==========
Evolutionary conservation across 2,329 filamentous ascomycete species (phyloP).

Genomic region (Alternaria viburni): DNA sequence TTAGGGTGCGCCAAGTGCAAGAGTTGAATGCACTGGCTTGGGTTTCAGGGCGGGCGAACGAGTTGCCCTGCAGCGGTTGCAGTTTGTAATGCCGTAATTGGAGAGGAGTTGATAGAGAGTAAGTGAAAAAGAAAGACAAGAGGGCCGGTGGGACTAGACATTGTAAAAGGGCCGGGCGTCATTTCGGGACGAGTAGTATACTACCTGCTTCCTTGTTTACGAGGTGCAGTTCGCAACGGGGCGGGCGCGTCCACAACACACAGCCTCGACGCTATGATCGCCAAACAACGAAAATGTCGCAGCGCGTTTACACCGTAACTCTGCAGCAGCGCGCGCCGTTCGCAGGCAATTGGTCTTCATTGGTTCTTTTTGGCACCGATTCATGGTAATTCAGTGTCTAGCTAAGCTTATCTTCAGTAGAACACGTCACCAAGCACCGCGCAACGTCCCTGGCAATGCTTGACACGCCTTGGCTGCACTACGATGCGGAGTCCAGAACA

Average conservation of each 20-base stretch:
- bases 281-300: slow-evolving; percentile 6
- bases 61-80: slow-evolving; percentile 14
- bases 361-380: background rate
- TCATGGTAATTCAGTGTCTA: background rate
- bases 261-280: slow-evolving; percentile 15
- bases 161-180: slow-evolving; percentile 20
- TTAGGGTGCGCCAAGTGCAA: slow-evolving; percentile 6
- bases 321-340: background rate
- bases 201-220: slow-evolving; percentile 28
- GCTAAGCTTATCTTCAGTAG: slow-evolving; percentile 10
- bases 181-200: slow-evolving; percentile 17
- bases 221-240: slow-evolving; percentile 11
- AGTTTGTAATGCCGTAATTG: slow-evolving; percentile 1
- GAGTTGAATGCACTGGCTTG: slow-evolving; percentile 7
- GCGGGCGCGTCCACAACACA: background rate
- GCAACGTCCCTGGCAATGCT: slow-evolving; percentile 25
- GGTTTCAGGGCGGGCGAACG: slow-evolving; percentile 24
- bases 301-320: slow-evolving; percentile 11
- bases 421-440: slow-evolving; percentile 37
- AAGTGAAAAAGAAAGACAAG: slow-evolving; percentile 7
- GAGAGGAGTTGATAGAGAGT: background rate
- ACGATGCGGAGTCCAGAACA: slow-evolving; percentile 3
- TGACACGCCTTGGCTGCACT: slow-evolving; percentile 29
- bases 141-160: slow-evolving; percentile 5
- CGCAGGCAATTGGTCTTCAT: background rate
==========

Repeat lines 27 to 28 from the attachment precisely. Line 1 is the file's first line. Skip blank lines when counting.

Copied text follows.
- bases 141-160: slow-evolving; percentile 5
- CGCAGGCAATTGGTCTTCAT: background rate